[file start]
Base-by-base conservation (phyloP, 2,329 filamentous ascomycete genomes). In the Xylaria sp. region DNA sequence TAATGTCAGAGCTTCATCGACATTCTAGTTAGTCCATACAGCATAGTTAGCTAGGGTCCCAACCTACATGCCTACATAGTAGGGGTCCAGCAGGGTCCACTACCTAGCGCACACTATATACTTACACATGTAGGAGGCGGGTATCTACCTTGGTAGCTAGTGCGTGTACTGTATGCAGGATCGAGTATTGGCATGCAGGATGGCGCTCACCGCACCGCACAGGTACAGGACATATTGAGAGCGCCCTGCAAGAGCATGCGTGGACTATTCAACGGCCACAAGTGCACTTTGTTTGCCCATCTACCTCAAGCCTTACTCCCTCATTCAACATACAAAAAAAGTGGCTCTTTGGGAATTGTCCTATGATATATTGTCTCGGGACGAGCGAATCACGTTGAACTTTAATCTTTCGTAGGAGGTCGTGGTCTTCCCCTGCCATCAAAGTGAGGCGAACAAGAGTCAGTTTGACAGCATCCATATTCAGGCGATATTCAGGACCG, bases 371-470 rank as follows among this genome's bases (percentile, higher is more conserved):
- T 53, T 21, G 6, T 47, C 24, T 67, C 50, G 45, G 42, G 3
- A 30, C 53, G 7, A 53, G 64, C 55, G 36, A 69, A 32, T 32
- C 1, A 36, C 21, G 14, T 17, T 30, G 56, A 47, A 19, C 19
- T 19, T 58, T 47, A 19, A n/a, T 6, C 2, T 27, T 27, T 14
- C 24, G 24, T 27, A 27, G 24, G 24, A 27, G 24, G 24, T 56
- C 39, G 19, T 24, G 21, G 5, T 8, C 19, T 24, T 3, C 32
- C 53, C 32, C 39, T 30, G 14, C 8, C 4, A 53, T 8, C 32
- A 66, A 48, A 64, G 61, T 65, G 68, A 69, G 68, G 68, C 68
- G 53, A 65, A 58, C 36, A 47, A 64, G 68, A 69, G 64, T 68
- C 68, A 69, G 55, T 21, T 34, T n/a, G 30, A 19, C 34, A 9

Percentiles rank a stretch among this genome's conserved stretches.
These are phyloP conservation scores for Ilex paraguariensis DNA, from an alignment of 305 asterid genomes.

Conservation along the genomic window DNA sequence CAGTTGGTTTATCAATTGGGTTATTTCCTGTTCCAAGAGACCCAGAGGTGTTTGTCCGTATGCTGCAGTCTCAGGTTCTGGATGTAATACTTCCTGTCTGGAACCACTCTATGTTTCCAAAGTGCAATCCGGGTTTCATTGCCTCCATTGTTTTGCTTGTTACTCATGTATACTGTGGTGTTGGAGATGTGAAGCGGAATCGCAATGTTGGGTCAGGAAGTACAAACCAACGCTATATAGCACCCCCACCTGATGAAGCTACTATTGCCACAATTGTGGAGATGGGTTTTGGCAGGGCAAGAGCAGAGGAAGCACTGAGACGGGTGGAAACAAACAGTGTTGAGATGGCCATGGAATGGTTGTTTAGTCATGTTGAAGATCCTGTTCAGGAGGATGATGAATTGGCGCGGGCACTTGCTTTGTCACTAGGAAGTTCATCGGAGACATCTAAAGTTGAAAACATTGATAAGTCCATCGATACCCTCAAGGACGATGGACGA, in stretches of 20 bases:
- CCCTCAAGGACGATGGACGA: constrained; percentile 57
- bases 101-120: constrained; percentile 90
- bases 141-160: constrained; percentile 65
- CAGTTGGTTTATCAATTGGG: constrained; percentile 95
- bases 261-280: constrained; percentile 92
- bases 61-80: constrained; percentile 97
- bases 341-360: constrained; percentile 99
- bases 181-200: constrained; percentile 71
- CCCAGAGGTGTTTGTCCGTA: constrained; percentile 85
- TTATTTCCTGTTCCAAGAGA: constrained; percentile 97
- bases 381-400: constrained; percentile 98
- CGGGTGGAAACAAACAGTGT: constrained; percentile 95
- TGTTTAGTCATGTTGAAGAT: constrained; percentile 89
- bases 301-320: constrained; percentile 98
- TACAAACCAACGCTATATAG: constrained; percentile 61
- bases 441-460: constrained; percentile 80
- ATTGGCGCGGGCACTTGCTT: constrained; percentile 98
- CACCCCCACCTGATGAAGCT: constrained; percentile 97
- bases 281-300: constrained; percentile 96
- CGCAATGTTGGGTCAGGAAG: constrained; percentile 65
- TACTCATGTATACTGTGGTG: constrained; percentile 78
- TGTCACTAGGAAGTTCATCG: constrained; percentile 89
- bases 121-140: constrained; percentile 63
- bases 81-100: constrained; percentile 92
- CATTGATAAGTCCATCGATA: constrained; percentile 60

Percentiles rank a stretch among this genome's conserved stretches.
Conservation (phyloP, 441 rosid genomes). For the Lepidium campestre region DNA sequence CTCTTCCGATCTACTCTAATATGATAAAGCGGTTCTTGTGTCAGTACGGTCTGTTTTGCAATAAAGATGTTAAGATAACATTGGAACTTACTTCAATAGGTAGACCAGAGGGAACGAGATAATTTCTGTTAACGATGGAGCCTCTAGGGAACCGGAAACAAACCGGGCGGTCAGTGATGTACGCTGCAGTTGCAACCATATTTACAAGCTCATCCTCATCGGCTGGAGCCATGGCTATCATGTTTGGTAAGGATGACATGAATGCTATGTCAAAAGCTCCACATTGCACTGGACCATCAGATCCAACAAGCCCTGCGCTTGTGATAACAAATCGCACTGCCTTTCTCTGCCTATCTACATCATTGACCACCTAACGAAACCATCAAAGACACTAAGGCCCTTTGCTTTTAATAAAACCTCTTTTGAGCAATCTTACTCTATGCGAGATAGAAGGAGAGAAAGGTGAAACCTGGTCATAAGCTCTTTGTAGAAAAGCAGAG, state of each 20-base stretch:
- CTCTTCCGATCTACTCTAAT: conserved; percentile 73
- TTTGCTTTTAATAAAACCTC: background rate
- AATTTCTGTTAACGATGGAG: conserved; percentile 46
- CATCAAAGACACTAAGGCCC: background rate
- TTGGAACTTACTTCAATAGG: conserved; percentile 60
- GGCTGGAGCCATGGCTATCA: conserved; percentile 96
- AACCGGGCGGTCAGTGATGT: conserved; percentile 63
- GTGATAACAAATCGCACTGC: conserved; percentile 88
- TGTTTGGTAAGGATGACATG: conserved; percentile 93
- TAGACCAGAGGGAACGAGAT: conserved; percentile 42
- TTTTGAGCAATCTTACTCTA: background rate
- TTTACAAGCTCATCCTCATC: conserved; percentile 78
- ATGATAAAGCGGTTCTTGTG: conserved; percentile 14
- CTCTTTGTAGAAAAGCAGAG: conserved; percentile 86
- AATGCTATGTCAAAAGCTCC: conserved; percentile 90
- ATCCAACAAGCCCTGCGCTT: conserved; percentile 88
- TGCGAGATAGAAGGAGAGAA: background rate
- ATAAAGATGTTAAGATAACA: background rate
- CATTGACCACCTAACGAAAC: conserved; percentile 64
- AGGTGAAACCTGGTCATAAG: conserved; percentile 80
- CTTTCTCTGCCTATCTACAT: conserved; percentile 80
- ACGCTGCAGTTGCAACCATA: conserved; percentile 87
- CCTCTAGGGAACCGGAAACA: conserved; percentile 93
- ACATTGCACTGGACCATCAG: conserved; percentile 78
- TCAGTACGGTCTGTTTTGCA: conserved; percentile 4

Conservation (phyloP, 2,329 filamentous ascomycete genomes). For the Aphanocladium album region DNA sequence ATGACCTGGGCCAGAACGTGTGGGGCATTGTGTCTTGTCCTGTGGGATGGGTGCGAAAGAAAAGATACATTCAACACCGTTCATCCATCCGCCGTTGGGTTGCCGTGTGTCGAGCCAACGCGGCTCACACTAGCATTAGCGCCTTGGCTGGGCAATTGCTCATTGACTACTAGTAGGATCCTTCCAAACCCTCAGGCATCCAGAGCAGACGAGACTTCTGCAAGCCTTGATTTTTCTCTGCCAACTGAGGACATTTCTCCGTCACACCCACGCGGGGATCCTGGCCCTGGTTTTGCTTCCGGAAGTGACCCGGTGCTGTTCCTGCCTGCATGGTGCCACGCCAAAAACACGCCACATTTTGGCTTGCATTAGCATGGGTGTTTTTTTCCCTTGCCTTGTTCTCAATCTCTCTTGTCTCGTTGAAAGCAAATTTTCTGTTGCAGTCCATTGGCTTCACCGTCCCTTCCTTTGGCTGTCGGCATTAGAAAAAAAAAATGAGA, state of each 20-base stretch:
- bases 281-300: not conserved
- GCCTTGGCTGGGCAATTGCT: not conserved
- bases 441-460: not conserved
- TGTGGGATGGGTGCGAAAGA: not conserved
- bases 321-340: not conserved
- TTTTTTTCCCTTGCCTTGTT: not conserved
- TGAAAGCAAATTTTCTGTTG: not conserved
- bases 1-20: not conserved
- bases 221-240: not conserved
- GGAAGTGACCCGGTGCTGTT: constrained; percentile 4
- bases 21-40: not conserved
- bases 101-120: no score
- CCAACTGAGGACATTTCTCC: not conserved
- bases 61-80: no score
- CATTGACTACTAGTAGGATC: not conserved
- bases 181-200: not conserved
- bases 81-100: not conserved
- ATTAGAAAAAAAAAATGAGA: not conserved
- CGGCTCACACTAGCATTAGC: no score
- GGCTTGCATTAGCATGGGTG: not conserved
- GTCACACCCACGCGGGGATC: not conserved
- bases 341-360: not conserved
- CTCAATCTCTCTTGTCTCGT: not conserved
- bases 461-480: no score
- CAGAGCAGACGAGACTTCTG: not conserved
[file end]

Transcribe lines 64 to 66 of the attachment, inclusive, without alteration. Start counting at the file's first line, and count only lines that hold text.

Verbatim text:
- CCTCTAGGGAACCGGAAACA: conserved; percentile 93
- ACATTGCACTGGACCATCAG: conserved; percentile 78
- TCAGTACGGTCTGTTTTGCA: conserved; percentile 4